AFL-CIO report calls for stronger OSHA

Workplace accidents are far more common than they should be in Boston and surrounding areas. Workplace accidents often leave workers with permanent injuries, or worse yet, dead. Because construction is one of the most dangerous industires, many workplace accidents in Boston occur at construction sites. In these cases, negligent employers, property owners or other third parties may be held accountable in personal injury claims.

While the overall number of fatal workplace accidents has greatly dropped since the passage of the Occupational Safety and Health Act of 1970, a new report from the AFL-CIO suggests that workplace safety is still not be taken as seriously as it should be. The report points out that while occupational fatality rates have steadily decreased over the past several decades, the past three years have stayed consistent.

Using data from the Bureau of Labor Statistics and Occupational Health and Safety Administration (OSHA), the report showed that approximately 150 were killed as a result of workplace injuries or illnesses in the United States per day during the year 2011. About 13 lives were lost each day due to workplace injuries, and about 137 people were killed as a result of work-related illness and disease.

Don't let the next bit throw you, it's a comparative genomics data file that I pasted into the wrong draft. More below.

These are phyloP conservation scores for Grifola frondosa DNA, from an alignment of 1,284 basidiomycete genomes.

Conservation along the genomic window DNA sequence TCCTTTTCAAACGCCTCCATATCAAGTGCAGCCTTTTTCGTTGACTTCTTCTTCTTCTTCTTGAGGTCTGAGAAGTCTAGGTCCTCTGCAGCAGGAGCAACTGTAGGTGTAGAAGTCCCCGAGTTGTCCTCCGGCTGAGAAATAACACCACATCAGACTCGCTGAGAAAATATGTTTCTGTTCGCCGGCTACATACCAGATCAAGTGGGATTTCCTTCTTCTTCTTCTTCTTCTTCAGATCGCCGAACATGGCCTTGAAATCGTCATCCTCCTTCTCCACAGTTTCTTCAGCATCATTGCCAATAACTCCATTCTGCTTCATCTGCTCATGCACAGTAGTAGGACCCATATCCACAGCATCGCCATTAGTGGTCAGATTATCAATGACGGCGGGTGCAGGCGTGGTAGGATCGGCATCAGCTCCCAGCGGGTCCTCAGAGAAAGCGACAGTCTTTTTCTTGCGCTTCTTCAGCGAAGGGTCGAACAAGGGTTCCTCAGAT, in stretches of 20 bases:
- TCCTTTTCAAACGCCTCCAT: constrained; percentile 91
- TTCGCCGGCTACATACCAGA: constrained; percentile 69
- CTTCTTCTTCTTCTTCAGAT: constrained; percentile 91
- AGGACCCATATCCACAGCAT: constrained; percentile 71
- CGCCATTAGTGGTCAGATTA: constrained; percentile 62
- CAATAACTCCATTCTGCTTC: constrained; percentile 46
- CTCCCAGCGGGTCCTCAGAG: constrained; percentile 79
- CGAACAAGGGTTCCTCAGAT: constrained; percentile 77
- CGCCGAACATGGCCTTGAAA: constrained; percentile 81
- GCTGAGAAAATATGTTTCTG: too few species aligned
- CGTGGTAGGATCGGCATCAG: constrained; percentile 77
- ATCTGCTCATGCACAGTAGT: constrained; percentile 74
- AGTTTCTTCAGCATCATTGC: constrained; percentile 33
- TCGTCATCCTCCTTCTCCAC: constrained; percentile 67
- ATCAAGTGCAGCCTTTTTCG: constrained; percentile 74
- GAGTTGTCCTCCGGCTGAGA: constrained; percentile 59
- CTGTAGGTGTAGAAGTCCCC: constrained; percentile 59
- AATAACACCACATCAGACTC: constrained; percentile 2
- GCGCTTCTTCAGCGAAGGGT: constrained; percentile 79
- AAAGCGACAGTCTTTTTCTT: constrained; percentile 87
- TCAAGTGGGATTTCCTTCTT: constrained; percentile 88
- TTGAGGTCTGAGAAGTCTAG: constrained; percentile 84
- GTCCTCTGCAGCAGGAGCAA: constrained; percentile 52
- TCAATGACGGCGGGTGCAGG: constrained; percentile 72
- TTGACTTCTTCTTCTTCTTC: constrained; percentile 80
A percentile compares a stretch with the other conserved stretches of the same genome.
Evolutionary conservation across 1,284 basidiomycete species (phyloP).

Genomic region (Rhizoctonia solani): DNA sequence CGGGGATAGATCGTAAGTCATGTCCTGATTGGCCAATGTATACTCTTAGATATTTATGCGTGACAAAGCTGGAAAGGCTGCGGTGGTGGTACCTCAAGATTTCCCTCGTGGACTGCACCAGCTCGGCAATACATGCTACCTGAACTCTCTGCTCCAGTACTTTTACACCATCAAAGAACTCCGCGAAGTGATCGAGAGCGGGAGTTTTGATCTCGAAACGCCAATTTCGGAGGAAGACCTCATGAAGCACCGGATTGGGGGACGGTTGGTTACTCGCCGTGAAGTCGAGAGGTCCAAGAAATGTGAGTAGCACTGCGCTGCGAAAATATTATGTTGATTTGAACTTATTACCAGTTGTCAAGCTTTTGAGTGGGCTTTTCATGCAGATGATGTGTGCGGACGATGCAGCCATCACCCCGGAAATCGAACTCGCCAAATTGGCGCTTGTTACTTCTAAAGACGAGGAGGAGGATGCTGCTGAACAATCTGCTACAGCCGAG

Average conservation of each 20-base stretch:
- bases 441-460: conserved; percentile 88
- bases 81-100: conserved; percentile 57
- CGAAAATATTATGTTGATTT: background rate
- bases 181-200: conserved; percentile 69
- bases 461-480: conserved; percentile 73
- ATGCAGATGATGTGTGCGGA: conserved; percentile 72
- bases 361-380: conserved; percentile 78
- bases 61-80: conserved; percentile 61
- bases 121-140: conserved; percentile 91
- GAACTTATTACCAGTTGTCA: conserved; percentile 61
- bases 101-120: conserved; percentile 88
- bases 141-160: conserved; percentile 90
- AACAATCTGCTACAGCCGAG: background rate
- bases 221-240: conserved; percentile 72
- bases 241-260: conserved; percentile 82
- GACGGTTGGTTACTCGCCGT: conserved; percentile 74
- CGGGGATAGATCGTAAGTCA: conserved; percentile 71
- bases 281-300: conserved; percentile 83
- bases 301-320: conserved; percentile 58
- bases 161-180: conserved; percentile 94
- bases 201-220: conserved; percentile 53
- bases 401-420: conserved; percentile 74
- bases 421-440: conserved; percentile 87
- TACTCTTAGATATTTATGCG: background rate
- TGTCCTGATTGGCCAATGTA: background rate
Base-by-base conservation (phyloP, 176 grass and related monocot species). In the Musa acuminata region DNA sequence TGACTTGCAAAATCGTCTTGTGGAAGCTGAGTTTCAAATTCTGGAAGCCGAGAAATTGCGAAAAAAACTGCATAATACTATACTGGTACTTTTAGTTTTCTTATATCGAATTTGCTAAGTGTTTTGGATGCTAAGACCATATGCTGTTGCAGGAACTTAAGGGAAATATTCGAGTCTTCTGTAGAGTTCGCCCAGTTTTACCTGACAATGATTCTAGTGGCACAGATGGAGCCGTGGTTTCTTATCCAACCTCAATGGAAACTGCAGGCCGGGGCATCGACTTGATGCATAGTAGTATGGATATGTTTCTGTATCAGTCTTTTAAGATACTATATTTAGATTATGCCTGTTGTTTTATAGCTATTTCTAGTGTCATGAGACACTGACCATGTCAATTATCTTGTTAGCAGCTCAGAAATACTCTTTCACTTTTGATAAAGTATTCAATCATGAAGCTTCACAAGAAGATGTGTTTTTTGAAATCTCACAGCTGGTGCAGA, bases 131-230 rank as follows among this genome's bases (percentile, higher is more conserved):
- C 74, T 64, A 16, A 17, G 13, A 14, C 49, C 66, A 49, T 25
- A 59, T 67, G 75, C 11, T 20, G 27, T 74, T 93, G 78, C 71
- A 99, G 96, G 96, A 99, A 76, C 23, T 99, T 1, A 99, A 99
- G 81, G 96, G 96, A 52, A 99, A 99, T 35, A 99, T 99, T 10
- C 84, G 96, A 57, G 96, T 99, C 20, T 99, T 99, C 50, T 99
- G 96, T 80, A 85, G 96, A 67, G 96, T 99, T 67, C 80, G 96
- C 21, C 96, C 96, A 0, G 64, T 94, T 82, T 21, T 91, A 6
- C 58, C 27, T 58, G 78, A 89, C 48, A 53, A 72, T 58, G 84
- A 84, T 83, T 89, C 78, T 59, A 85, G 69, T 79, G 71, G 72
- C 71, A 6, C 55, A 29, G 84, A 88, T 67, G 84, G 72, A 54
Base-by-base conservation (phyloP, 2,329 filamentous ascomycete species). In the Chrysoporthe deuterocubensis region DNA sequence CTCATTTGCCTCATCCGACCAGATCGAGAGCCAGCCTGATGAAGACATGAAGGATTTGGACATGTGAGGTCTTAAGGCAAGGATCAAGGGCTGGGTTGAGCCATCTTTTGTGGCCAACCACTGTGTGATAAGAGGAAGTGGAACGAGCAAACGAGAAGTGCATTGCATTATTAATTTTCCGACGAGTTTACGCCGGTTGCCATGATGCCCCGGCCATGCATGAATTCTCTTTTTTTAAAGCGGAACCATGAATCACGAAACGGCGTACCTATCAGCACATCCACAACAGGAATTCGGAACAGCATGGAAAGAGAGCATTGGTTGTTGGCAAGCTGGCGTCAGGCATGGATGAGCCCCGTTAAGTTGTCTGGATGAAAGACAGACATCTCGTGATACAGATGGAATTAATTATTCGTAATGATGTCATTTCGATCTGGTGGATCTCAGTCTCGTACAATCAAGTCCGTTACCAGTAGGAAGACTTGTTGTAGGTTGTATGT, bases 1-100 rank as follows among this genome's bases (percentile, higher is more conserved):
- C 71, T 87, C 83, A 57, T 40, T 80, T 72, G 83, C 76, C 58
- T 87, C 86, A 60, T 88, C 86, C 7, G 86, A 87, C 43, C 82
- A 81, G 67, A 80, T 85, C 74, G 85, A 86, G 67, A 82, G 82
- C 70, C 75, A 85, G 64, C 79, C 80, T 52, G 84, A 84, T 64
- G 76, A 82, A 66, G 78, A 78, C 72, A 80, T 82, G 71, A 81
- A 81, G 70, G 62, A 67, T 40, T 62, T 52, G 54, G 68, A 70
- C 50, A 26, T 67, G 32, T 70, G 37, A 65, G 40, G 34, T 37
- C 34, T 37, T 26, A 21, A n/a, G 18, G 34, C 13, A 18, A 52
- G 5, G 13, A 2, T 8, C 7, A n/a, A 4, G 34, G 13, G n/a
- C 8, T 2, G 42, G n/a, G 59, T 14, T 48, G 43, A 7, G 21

The report indicated that the fishing and logging industries had the highest fatality rates per capita, while the fire safety and nursing led public sector jobs in non-fatal injuries and illnesses. It also revealed that Latino workers are killed on the job at a disproportionately high rate.

In its report, the AFL-CIO called for the passage of the Protecting America’s Workers Act, which would provide OSHA with more personnel. In its current capacity, it would take OSHA as many as 67 years to inspect every workplace in American because the agency is so short-staffed.

Source: msnbc.com, “US work-related deaths top 150 a day, finds AFL-CIO report,” Ned Resnikoff, May 8, 2013